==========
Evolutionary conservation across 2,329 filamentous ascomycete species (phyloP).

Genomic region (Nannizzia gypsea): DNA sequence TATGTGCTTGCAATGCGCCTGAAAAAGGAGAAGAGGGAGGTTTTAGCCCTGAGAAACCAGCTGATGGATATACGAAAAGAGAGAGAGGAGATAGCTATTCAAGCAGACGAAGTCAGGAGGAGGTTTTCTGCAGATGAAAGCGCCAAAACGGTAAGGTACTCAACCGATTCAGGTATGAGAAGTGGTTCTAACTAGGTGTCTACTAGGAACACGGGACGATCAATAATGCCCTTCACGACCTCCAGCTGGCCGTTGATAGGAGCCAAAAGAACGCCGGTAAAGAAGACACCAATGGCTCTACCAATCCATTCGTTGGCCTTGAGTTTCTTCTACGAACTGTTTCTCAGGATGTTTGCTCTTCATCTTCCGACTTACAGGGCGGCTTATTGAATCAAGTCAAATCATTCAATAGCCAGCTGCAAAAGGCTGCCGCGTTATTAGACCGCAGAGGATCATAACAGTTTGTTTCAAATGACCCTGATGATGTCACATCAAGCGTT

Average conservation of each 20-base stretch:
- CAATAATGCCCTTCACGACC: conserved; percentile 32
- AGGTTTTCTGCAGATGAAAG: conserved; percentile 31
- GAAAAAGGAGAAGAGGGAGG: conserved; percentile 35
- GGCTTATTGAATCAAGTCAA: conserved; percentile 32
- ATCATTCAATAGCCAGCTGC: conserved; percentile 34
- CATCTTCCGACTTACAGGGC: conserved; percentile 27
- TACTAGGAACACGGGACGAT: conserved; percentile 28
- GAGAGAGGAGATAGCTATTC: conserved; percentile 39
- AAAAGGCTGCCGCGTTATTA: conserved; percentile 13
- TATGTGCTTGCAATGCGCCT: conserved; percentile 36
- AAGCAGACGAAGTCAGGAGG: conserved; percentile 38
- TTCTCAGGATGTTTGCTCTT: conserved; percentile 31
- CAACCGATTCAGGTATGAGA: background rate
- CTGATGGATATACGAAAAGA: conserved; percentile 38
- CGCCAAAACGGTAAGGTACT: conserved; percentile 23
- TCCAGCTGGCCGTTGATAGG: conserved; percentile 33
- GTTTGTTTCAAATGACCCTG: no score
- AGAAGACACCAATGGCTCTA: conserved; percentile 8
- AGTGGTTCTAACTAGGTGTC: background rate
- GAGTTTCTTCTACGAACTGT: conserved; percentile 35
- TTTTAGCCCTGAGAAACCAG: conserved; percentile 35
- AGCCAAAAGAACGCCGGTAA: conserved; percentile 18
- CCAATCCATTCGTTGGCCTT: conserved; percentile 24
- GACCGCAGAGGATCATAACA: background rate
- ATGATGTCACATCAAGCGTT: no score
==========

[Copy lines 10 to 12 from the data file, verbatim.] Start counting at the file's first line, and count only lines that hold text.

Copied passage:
- TACTAGGAACACGGGACGAT: conserved; percentile 28
- GAGAGAGGAGATAGCTATTC: conserved; percentile 39
- AAAAGGCTGCCGCGTTATTA: conserved; percentile 13